“No doubt about it, Raja Ampat is definitely the richest place for fish that I have ever been.” –Dr G.R. Allen
“I was like a five-year-old, seeing a reef for the very first time. I was awestruck, held by the incredible power of this richest reef. We must, with all available resources, preserve the beauty of Raja Ampat. This may be the last frontier.” –Michael Aw
“I love the people, I love the diving, it’s super! I’ve never been for a second time to the same dive destination but now I’m thinking about going back for the third time! Should I say more?” –Peter van Dalen
While the landscape may look like a dream, this is not an illusion. As you embark on your dive, the phrase “Attention to detail” takes on new meaning as pigmy seahorses swim around your fingers. Manta Rays and wobbegongs will glide right by you. Tuna fish, giant trevallies, snappers, and even barracudas are there to complete your underwater “meeting list”. Not to mention the friendly assistant of the dugong, and a busy colleague, the turtle. Natural and untouched beauty is the main attraction here. With no unnecessary adages, the sky, the lush islands, the sea, and everything above and under it is genuinely saying “Welcome to Raja Ampat Islands; your personal Disneyland of diving sites”.
More facts about the Raja Ampat Conservation Area:
This area is home to 1,511 species of reef fish in the Bird’s Head Seascape;
1,320 species of reef fish in Raja Ampat;
75% of all known coral species in the world;
10 times the number of hard coral species found in the entire Caribbean;
In the Birds Head Seascape there 600 species of hard coral recorded;
5 species of endangered sea turtles;
57 species of Mantis Shrimp;
13 species of Marine Mammals;
And 27 species of endemic reef fish found only in that area
PRAMBANAN : THE EXOTIC HINDU TEMPLE
As the largest Hindu temple in Southeast Asia, the beautiful and graceful temple of Prambanan is a magnificent spectacle and an icon of Indonesia’s cultural heritage.
Located not far from the Buddhist Borobudur temple, the proximity of the two temples tells us that on Java, Buddhism and Hinduism lived peacefully next to one another.
Prambanan is known locally as Roro Jonggrang, coming from the legend of the ‘slender virgin’. According to the legend once upon a time, there was a young and powerful man named Bandung Bondowoso. He wanted to marry a beautiful princess named Roro Jonggrang. Her father, the king, agreed and forced her to marry Bandung Bondowoso. Butm Sita did not love him yet could not refuse him.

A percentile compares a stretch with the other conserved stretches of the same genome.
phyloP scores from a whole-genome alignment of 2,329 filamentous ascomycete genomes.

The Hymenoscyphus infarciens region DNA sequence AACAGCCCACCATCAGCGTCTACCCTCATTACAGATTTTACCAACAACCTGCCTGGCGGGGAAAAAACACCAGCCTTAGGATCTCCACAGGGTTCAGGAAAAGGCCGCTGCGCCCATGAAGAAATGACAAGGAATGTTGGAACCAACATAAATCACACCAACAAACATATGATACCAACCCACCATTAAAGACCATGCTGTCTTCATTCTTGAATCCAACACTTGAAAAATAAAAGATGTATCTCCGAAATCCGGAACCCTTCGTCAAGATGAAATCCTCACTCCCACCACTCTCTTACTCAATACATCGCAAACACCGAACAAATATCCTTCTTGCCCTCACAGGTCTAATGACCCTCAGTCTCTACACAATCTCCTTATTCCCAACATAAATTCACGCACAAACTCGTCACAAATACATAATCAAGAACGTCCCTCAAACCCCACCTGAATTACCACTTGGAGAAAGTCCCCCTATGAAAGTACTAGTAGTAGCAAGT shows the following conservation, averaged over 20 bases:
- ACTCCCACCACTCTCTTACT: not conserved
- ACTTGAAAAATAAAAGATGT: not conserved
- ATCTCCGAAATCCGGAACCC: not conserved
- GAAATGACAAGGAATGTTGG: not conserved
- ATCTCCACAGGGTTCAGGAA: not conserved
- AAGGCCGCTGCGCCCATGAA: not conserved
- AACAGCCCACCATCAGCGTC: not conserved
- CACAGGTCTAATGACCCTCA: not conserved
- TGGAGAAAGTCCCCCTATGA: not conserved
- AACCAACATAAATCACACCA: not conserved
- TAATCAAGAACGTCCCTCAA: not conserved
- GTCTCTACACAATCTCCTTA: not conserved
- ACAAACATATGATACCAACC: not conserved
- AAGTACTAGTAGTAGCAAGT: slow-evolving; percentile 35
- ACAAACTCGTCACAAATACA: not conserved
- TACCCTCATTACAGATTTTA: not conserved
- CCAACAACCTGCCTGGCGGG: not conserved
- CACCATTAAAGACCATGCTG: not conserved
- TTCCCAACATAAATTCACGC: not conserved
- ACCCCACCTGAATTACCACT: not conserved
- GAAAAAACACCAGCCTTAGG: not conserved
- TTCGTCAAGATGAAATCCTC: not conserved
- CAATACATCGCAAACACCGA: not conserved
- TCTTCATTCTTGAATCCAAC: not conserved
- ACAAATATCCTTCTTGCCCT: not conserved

After careful consideration, she thought of a way to refuse Bondowoso, whose magical power was well-known. She decided she would agree but only if Bondowoso built 1,000 temples in one night before the break of dawn.
She insisted that the work must be completed before the rooster crowed, something she believed was impossible. But with the help of genies and his own magical powers, Bondowoso managed to complete 999 temples. Panicked, Jonggrang told the women of her village to start pounding rice so that the rooster would wake up and begin to crow. When Bondowoso heard this he was deeply disappointed and wildly enraged. When he found out that Roro Jonggrang had made the roosters crow, he turned her into stone, The statue of a slender virgin graces the main Prambanan temple, while a group of temples nearby is called the Candi Sewu or the Thousand Temples.
The temples at Prambanan were built in the 9th century. The biggest temple is dedicated to Shiva – the destroyer, and the two smaller ones which sit on its right and left are dedicated to Brahma -¬ the creator and Wisnhu – the sustainer. The tallest temple of Prambanan is a staggering 47 meters high. Its peak visible from far away and rises high above the ruins of the other temples.
After hundreds of years of neglect, the Prambanan temple was rediscovered by CA Lons, a Dutchman, in 1733. Since then, this temple has been revitalized and today is widely regarded as the most beautiful and graceful Hindu temple in Indonesia.
The grandeur, complexity, and integrated architectural concept of Prambanan makes this a truly amazing structure. As a unique cultural and architectural marvel, Prambanan was declared a World Heritage site in 1991 by UNESCO.